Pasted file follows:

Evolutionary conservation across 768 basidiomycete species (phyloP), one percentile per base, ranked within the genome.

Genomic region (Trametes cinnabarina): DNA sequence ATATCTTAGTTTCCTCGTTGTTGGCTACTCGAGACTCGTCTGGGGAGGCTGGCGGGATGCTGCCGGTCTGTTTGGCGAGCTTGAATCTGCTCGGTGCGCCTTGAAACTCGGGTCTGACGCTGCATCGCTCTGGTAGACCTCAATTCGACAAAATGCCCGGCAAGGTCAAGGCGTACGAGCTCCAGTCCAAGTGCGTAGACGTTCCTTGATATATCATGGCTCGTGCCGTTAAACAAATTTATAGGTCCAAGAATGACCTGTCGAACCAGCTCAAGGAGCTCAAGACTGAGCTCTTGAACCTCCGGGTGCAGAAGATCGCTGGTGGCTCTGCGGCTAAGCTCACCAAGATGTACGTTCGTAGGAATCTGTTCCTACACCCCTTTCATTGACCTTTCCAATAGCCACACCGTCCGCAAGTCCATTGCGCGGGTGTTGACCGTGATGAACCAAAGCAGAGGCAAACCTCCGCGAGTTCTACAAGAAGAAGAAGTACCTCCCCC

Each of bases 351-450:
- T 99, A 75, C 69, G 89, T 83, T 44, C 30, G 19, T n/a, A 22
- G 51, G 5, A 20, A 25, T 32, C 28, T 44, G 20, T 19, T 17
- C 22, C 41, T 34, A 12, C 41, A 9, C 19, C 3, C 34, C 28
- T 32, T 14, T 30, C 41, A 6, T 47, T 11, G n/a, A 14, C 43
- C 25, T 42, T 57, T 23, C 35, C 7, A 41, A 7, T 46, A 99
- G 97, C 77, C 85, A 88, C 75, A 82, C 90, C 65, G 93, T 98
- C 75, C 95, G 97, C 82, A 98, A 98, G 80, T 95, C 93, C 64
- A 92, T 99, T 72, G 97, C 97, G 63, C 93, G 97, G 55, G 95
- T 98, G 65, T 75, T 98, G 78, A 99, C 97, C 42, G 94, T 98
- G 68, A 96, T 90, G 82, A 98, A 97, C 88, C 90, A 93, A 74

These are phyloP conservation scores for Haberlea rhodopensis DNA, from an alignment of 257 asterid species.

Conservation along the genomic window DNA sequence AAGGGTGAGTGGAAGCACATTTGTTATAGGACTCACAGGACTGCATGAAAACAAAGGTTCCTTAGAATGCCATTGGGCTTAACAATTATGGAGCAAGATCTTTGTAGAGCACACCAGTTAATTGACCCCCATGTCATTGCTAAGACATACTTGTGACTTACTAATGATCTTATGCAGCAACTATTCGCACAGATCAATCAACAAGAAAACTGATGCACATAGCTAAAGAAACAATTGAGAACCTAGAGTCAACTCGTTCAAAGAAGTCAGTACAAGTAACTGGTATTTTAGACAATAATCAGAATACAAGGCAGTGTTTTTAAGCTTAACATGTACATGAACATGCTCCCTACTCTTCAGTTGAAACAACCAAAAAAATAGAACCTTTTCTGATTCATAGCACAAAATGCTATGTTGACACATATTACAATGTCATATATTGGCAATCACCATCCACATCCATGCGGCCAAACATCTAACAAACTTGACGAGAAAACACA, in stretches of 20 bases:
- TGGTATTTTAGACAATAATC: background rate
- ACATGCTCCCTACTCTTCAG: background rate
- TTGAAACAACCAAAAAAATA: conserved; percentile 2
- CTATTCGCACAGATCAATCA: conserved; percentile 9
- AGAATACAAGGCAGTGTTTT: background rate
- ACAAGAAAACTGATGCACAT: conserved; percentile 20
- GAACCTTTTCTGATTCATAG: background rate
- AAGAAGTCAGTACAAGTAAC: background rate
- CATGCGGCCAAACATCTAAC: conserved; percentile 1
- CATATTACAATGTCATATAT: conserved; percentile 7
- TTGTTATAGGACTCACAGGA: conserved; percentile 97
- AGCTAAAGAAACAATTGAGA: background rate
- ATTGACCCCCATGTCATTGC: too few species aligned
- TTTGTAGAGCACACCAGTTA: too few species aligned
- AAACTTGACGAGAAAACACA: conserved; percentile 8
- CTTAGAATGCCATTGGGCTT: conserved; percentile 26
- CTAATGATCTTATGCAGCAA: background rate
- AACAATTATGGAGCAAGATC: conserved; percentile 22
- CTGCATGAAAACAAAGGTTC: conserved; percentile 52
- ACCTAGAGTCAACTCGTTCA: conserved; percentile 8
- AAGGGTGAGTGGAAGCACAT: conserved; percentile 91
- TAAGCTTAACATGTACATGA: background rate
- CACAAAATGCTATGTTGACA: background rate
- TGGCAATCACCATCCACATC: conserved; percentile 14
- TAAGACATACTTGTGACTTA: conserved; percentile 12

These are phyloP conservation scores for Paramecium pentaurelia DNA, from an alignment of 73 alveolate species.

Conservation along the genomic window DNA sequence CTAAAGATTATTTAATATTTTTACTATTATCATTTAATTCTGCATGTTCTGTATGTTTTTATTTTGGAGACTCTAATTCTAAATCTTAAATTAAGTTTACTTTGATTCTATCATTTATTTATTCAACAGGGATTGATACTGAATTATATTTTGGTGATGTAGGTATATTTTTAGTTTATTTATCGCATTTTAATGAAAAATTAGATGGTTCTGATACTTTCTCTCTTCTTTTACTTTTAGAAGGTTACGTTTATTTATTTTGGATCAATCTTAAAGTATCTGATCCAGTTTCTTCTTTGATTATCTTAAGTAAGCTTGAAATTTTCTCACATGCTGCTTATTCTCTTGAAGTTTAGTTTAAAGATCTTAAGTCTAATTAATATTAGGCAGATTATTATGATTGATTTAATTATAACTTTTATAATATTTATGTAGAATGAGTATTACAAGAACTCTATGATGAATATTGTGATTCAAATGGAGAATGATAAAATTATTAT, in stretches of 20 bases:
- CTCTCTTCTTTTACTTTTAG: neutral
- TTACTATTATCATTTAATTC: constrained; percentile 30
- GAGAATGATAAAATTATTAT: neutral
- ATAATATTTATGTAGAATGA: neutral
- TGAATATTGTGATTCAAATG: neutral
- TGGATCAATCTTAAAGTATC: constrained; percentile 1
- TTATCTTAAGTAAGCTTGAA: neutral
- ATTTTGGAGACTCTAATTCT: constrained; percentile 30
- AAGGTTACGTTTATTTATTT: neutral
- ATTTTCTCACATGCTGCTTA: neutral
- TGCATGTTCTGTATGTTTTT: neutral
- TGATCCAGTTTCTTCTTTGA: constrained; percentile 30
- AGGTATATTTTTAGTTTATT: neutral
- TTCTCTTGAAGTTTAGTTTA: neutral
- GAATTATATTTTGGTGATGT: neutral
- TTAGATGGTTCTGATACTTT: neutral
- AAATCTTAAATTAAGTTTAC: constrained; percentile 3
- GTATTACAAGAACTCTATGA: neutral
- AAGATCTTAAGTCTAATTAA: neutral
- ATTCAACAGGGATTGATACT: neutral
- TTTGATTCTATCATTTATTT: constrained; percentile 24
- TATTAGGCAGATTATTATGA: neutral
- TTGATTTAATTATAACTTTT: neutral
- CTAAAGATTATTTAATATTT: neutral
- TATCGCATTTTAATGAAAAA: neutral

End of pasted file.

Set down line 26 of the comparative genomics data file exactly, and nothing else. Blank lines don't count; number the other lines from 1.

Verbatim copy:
- TTGTTATAGGACTCACAGGA: conserved; percentile 97